Monthly Archives: December 2011

Different Names for the Same Thing

(If you thought this was going to be about a Deathcab for Cutie song, I apologize. Now read on.)

Q: What is survival sex?

A: prostitution

B: an economic transaction

C: rape

Perhaps you’ve never heard the term “survival sex”, or if you have it was likely in the context of homeless or impoverished individuals who engage in sex in exchange for basic necessities– food, shelter, the things we need just to stay alive. Many people have referred to “survival sex” as a form of prostitution. The Video Journalism Movement offers this definition:

“Survival sex refers to a type of prostitution that goes beyond simply trying to earn a living. Throughout the world, regardless of the north/south divide, there are women and men who are forced to prostitute themselves as a matter of course: their very survival depends upon it. ”

(The VJ Movement also has a series of videos on “survival sex” related topics here.)

A synonym for survival sex, according to the United Nations, is “transactional sex”. Impoverished individuals are pushed to the point of “exchanging sex for basic needs” (e.g. food, shelter). Through the use of this language, which conjures images of economics and trade, the UN has portrayed sex as a commodity. UN workers have been using the concepts of “survival sex” and “transactional sex” to describe the abuse that many female Haitian refugees were and are enduring in the aftermath of the earthquake. The problem with calling survival sex a “transaction” is that it implies that there is consent; the woman has the right to say no, she doesn’t have to have sex if she doesn’t want to, she does it for an exchange of money or basic necessities, therefore it is a “transaction”.

Survival sex has been called “a survival tactic”, likening it to conserving water in the desert or a opossum playing dead. This is reprehensible: instead of identifying “survival sex” as a form of violation, it paints it as a legitimate way to protect one’s self from “environmental hazards”. Another human being, though, is not an environmental hazard. Human beings, barring certain excluding factors such as mental illness/impairment, etc., are actors with control and choice. Individuals are agents with the power to choose to do something, or to refrain from doing something. By insisting on the term “survival sex”, users of this language are reinforcing the notion that someone who violates another person is not a decision-making agent, but is merely one hazard in a landscape full of potential hazards.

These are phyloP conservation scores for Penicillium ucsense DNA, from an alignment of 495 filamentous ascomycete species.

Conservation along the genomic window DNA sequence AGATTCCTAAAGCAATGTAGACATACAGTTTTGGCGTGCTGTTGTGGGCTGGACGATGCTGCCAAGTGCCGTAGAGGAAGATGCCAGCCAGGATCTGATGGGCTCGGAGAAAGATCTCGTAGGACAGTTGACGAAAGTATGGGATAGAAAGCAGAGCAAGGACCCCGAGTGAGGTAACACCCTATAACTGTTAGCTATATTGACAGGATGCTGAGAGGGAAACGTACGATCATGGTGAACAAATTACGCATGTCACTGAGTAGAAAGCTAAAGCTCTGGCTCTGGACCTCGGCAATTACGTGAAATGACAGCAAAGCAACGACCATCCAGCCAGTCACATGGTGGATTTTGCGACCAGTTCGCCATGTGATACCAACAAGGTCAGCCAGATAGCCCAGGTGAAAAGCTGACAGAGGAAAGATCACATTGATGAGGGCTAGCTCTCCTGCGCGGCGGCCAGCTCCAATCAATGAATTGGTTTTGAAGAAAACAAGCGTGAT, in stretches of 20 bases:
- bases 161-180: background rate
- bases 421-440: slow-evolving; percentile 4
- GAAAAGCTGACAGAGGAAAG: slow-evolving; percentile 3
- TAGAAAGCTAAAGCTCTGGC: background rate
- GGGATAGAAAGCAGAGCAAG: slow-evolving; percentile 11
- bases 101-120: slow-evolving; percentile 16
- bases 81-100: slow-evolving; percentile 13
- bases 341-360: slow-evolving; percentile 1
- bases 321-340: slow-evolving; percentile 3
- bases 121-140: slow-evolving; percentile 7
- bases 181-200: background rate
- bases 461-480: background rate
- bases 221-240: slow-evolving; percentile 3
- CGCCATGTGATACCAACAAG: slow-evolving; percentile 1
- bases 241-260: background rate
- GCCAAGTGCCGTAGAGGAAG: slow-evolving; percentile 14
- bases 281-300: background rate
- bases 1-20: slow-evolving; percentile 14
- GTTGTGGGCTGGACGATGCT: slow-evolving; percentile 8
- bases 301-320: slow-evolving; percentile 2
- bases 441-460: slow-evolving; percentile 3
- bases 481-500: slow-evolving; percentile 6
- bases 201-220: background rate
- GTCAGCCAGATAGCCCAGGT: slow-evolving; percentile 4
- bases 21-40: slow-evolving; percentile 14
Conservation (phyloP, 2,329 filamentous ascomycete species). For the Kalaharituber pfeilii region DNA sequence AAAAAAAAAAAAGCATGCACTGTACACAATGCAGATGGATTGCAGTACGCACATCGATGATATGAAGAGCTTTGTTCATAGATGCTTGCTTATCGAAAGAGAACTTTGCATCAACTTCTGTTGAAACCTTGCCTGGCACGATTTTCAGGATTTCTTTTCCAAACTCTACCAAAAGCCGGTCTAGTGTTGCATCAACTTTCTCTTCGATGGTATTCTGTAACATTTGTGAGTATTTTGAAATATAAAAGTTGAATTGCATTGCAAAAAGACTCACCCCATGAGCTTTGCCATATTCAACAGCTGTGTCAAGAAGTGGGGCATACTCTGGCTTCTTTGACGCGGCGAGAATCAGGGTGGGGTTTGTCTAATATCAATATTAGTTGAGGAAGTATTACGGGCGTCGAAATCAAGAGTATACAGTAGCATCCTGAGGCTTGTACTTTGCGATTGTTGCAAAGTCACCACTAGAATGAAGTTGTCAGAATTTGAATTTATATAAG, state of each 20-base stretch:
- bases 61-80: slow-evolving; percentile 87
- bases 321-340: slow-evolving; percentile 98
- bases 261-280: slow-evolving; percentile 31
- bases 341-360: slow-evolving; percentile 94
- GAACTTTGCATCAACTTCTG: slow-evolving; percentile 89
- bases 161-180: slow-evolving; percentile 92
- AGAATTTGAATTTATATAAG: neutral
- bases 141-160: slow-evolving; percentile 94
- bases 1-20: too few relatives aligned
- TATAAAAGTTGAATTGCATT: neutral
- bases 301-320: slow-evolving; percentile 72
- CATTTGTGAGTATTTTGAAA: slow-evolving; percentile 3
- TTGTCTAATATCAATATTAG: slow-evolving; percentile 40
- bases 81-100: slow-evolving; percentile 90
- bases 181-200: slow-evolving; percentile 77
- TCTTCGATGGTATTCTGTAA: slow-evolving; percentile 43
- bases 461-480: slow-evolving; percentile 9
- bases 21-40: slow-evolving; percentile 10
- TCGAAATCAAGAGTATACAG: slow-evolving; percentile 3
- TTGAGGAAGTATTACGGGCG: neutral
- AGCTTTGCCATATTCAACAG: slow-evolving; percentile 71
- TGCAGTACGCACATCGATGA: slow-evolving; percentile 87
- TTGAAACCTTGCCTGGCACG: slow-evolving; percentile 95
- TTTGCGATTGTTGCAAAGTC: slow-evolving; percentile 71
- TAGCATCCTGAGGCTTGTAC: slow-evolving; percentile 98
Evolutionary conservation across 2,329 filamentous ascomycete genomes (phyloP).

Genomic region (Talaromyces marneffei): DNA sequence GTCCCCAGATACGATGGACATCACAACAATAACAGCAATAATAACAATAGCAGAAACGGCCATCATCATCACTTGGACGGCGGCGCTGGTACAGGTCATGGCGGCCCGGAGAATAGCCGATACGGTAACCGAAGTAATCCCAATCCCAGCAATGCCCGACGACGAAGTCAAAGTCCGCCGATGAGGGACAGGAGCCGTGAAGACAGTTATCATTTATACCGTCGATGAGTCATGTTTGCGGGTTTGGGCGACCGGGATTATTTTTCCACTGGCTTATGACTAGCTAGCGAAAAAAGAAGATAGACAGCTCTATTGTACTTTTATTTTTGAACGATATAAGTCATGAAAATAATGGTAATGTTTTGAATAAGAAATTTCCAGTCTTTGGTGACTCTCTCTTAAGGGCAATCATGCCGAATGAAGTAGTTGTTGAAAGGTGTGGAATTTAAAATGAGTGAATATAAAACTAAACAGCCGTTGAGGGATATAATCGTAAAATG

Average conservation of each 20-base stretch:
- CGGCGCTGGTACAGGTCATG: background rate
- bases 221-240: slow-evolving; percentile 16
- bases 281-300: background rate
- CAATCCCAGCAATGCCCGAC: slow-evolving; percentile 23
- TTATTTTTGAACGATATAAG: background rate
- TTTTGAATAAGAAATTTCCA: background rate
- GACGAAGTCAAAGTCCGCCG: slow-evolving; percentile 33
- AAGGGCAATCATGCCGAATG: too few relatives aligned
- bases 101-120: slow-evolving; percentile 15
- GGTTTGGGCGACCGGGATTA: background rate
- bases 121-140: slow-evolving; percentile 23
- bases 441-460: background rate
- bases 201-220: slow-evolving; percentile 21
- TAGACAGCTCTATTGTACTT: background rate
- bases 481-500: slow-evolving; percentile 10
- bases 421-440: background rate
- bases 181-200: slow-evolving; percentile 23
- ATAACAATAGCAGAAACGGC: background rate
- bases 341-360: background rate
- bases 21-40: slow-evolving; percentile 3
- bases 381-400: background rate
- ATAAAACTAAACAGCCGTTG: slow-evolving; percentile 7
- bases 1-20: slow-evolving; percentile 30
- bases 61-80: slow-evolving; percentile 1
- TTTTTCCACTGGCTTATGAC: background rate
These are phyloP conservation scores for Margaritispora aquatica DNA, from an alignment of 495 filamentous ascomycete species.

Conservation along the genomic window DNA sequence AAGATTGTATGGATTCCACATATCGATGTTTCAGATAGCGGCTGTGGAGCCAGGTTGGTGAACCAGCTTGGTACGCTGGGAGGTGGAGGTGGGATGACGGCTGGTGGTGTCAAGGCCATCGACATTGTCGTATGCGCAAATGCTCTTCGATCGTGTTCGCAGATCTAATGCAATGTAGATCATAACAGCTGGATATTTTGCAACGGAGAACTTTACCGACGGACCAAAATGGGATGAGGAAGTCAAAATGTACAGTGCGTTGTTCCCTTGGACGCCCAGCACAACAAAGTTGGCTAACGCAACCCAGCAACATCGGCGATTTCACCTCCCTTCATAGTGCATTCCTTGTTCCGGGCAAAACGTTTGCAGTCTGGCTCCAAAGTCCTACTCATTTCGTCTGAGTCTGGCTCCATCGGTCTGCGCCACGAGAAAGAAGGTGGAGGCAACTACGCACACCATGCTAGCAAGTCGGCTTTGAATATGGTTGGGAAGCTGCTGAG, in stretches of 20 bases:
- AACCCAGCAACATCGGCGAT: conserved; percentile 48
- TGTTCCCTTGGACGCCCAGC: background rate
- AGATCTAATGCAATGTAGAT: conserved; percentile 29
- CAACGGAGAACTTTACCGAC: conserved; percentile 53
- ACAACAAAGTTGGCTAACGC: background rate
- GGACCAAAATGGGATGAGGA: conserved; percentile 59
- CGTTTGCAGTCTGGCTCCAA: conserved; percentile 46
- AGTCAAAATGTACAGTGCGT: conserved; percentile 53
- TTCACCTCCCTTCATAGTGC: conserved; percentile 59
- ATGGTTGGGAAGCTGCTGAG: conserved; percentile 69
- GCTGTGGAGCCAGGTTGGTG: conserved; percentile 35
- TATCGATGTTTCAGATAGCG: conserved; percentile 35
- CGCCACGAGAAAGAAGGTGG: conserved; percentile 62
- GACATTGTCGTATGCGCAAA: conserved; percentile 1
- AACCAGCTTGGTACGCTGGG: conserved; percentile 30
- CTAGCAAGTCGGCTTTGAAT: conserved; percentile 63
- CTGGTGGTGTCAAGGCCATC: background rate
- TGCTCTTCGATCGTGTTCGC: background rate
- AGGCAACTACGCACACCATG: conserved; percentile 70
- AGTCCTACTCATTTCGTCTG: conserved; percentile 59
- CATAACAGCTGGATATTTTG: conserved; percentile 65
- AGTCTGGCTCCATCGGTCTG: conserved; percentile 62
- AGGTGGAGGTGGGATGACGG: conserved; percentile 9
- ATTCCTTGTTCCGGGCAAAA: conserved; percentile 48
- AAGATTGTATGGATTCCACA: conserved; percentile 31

Let’s return to Haiti to examine why this is ridiculous. The UN, themselves, have depicted Haitian women in camps (and many other encamped survivors and refugees all over the world) as left with no alternative. The conditions in their camps were and are intolerable, with little or no security or privacy. Moreover, many families did not have food or shelter for themselves or their children. The UN repeatedly cites many examples (and even directly quotes) many women who have been “left with no other choice”. They use phrases like, “she was forced to turn to prostitution”, “she was forced to engage in sex for food”, “without survival sex she could not have provided for her children”, “she was forced to submit for basic survival”, etc.

How, after describing someone’s desperate situation as being without alternative, they can still call this sex is completely outraging. These women are living in a world completely devoid of consent. To obtain basic necessities, they have been exploited and violated to the most deplorable degree. Someone needs to sit the UN down and explain to them that this is rape and that to refer to it in trivializing terms demeans the experience of the survivors and casts them as pitiful, even deplorable. To continue using the terms “survival sex”, “transactional sex”, and so on disguises what is really happening. Repeatedly in the UN study, Haitian women say that they feel invisible. They have been marginalized, and the UN’s patriarchal, trivializing language continues to marginalize them. And by creating this as an “exchange”, as if it is happening in a marketplace, completely disempowers the survivors to sue their rapists.

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